If you weren't blessed by the drawing gods then you will have to settle for chasing a spike. Either way you will find elk in both the north and south units.
The North Cache Unit is slowly becoming a very good unit to harvest a 360-class bull and even into the 400s.
There has been a 400-class bull taken in each of the last two seasons during the limited entry hunt. But unfortunately for the general season bow hunter, you can only take a spike or a cow in either of the Cache units.
The Cache units are divided by Hwy. 89 that winds through Logan Canyon from Logan to Garden City and Bear Lake.
The north side has fewer roads to access the hunting areas and hiking or horseback is the only way to go.
You can get into some elk by taking just about any trail from the main road into Tony Grove Lake.
There are elk all around the area. Get there early in the season because after the spikes get their rear ends whipped a few times, they will become extremely careful about approaching the company of a cow.
The South Cache unit has more roads that crisscross through it, so access is a little easier.
You still need to get out and do some footwork to find an elk. One of the better areas is at the very top of Logan Canyon, just before you drop into Bear Lake.
Get on the Hardware Ranch Road and work your way south until you find some drainages that lead in to the backside (east) of Old Ephraim's Grave.
There are numerous watering holes in the area, and it's not a bad idea to locate one that is in the timber and set up a ground blind for an early morning or evening hunt.
If you can master a diaphragm mouth call, you can bugle in a spike or cow-call a spike.
To fool a spike with a bugle call; don't use a grunt tube. Just use the diaphragm and your mouth. A spike's bugle is high pitched and nasally. They make squeals that barely resemble a bugle.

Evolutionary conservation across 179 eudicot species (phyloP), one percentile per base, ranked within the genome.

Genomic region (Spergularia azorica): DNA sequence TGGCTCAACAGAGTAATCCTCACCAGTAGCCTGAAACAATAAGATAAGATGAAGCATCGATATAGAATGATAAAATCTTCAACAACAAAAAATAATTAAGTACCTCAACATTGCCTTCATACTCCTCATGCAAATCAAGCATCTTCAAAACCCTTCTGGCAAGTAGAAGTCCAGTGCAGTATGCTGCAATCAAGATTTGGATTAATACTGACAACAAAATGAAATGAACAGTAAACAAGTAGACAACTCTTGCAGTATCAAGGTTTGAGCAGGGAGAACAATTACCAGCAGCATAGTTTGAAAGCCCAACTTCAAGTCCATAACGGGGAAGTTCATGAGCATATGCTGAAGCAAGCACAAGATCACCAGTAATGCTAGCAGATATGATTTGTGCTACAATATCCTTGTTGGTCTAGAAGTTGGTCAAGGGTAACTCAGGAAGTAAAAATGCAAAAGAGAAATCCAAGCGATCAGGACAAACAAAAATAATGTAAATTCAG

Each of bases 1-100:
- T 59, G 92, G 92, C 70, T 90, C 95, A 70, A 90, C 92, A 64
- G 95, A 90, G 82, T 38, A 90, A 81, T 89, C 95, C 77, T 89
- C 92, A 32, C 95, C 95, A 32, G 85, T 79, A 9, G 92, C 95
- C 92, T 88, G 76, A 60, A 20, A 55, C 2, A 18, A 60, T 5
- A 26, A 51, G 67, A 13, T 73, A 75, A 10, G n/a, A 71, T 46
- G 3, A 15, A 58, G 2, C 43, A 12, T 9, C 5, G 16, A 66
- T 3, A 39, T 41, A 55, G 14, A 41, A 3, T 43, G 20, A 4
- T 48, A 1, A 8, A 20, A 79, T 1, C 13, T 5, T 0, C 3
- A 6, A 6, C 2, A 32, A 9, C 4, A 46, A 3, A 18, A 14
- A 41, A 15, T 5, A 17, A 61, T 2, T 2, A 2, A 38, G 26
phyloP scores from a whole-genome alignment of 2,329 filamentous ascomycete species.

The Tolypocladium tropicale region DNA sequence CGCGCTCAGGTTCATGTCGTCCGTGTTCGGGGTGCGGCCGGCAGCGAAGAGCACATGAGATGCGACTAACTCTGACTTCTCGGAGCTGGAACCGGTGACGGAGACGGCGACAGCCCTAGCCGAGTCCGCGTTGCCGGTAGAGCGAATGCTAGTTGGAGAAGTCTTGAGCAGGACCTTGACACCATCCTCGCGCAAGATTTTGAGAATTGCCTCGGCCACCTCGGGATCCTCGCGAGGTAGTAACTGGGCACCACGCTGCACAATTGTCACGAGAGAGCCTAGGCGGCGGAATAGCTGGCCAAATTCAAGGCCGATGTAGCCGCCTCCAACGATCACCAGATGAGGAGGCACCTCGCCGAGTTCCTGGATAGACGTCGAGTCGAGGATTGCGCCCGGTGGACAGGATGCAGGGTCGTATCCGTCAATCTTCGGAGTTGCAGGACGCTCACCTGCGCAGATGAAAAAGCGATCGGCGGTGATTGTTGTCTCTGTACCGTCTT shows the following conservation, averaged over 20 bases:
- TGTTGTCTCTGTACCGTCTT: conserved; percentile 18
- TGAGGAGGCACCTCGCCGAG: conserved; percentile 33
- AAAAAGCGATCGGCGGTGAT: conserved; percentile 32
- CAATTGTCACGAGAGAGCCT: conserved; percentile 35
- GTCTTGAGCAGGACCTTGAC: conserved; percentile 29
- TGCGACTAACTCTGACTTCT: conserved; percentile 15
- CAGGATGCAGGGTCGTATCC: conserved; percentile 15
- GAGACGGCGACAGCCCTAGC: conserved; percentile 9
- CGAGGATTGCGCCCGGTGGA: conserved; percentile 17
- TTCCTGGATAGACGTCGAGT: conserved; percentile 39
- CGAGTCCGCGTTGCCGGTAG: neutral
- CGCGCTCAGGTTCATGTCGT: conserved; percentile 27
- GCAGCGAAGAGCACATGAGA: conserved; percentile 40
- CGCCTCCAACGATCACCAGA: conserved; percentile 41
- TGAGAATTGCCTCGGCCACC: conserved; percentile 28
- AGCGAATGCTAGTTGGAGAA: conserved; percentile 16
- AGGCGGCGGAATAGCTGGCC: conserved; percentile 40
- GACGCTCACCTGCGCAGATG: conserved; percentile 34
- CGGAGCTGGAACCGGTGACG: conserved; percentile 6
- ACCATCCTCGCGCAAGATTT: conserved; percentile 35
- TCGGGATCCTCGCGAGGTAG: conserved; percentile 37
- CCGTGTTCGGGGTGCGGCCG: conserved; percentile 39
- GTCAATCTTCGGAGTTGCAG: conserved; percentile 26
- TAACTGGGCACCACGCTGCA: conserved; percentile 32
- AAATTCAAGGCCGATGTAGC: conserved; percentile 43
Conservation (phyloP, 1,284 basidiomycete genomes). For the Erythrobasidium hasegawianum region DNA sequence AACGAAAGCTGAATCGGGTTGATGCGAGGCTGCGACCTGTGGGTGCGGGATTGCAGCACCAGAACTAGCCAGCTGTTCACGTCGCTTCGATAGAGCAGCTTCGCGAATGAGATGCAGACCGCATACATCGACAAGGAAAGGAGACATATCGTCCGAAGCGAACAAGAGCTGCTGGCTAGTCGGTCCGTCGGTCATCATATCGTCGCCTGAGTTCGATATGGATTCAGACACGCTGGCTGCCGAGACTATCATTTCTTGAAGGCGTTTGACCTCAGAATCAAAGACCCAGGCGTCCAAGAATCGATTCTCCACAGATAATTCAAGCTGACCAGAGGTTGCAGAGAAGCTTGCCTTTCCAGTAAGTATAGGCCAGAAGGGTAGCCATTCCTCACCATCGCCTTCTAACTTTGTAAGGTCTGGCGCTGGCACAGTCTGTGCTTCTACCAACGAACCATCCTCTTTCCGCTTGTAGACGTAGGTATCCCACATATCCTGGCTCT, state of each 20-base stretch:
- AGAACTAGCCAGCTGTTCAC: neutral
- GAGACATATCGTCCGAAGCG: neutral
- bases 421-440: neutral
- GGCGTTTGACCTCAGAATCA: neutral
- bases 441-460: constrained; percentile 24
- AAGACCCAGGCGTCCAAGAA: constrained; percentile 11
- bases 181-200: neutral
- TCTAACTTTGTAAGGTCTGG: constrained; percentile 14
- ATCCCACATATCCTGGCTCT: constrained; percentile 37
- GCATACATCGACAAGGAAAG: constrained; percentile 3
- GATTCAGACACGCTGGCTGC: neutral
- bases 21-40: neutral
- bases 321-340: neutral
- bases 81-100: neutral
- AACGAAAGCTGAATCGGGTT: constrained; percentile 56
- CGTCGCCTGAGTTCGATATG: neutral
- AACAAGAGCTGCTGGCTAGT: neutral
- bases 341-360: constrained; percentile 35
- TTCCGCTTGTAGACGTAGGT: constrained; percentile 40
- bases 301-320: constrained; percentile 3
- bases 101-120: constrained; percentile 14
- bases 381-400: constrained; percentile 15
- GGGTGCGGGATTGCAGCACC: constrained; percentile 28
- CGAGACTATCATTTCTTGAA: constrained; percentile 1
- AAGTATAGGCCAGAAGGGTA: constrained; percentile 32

I've watched several spikes play together and make all kinds of weird sounds. And, I have called them in on wide-open sagebrush slope, mimicking these same sounds. They are not afraid of hanging out together but a big-deep-bull bugle will usually keep them hiding in the shadows.
I highly suggest using the spike call or just a cow call when hunting these spike-only units.
It is always fun and a great testosterone builder for us macho men to square off with the big boys, but even the big boys don't want to fight anymore. In fact, leave your bugle tube at home this season and see if you're close encounters increase. I'll bet they do.
There are also some good bucks that patrol the highest ridges of the Cache units.
It's wise to have both tags in your possession because you will often come across a nice buck while elk hunting.
Cottonwood Canyon is home to some good bucks and bulls. It is a very large and very steep canyon on the North Cache side, but hard work can pay big dividends.
Start from the bottom at Hwy. 89 or you can start from the top from the Tony Grove Campground. Either way, it's a tough hunt.
The best way to locate deer in elk country is to go where there are fewer elk. I have always noticed that deer tend to stay away from the elk. I suspect that's because the elk make too much noise and the deer don't like all the racket.
They would just as soon find a nice quiet pocket to spend their day.
Stay closer to the tops of the ridges and watch for deer paralleling the aspen groves waiting for the shadows to cover their favorite patch of bitterbrush or mahogany stand